Republicans should be the party of "Honest Abe," not the "Big Lie."
But their claim to the "Party of Lincoln" label is increasingly tenuous as fealty to former President Donald Trump's falsehoods about the 2020 election became the GOP's organizing political principle — or lack thereof.
The latest episode in this mendacity movement was the ouster on Wednesday morning of Rep. Liz Cheney as Republican conference chair, the third highest-ranking post in House leadership. House Minority Leader Kevin McCarthy encouraged the purge.
Cheney's conservative credentials weren't the issue. She backed Trump on policy more than her likely replacement, Rep. Elise Stefanik of New York. Rather it's Cheney's authentic conservatism — the kind that seeks to preserve virtues that define a culture and a country.
"The Republican Party is at a turning point, and Republicans must decide whether we are going to choose truth and fidelity to the Constitution," Cheney wrote last week in a Washington Post commentary.
That includes the four Minnesota Republican representatives — Jim Hagedorn of the First District, Tom Emmer in the Sixth, Michelle Fischbach in the Seventh and Pete Stauber in the Eighth — who were to vote on Cheney's fate. Since the decision was reached on a voice vote behind closed doors, what the Minnesotans did isn't yet known. But all four already have been complicit, to varying degrees, in the "Big Lie."
Hagedorn, Emmer and Stauber were among 126 Republicans backing a bogus lawsuit last December filed by the Texas attorney general that sought to invalidate 62 electoral votes for then-President-elect Joe Biden (Fischbach was not yet in office).
And just hours after a MAGA mob violently invaded the U.S. Capitol — the citadel, and symbol, of America's democracy — Hagedorn and Fischbach embraced the mob's message by voting to object to the certification of the Electoral College results.
McCarthy, however, did accurately blame Trump for his role — at least initially.
"The president bears responsibility for Wednesday's attack on Congress by mob rioters," McCarthy said on the House floor on Jan. 13.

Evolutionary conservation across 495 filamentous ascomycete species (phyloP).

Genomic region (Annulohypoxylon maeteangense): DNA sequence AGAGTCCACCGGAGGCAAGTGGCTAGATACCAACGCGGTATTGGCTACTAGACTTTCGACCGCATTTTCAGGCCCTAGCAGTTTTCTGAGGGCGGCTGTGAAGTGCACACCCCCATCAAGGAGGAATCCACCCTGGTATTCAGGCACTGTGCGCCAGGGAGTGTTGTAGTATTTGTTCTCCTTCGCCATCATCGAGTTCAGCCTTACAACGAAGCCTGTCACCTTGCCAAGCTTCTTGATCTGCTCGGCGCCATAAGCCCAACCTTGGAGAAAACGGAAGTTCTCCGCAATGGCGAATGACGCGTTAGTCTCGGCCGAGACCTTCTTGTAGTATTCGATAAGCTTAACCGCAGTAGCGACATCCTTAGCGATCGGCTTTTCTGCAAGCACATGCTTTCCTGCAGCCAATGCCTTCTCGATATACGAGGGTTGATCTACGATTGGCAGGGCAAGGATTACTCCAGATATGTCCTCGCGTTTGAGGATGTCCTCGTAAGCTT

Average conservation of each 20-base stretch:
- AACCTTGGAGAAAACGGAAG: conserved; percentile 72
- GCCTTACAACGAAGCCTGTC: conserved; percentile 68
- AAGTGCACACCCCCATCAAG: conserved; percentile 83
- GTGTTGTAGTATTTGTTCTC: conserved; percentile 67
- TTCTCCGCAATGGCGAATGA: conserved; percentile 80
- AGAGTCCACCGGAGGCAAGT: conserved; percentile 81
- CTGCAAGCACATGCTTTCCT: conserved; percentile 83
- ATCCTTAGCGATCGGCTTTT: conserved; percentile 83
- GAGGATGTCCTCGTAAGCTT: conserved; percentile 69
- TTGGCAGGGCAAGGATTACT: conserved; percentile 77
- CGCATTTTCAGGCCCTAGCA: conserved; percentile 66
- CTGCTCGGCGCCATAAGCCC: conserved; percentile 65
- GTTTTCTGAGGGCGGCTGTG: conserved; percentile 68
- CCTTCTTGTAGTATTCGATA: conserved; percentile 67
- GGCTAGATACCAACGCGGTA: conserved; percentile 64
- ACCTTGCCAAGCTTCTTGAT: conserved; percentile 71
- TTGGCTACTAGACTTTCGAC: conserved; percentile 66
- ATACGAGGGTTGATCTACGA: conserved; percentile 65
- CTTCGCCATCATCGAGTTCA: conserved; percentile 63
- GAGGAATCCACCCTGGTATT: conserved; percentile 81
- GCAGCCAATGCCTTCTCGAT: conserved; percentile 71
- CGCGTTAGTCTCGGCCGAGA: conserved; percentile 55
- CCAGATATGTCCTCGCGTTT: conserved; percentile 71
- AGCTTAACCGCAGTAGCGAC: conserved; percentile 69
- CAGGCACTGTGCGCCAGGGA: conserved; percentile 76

Those comments came amid news of a heated phone call during the incursion in which McCarthy reportedly shouted at Trump, "Who the [expletive] do you think you're talking to?"
Trump apparently knew who he was talking to: A craven politician who would soon slink off to Mar-a-Lago in a show of obedience to a man who inspired a mob that threatened to kill members of Congress and former Vice President Mike Pence.
Cheney, conversely, has been a resolute representative of the truth and of Wyoming, where voters will face a 2022 decision on her future.
"The electoral college has spoken," Cheney wrote in the Post piece. "More than 60 state and federal courts, including multiple Trump-appointed judges, have rejected the former president's arguments, and have refused to overturn election results. That is the rule of law; this is our constitutional system for resolving claims of election fraud."
Later, Cheney added, "While embracing or ignoring Trump's statements might seem attractive to some for fundraising or political purposes, that approach will do long-term damage to our party and our country.
"Trump has never expressed remorse or regret for the attack of Jan. 6 and now suggests that our elections, and our legal and constitutional system, cannot be trusted to do the will of the people. This is immensely harmful, especially as we now compete on the world stage against Communist China and its claims that democracy is a failed system."
Republicans should have aspired to a legacy like Lincoln's and should have chosen honesty over Trump. As Cheney wrote in her commentary, "History is watching."
Minnesota voters have been watching, too, and many might consider a cowardly vote on Cheney by this state's four GOP representatives as disqualifying them from consideration in future elections.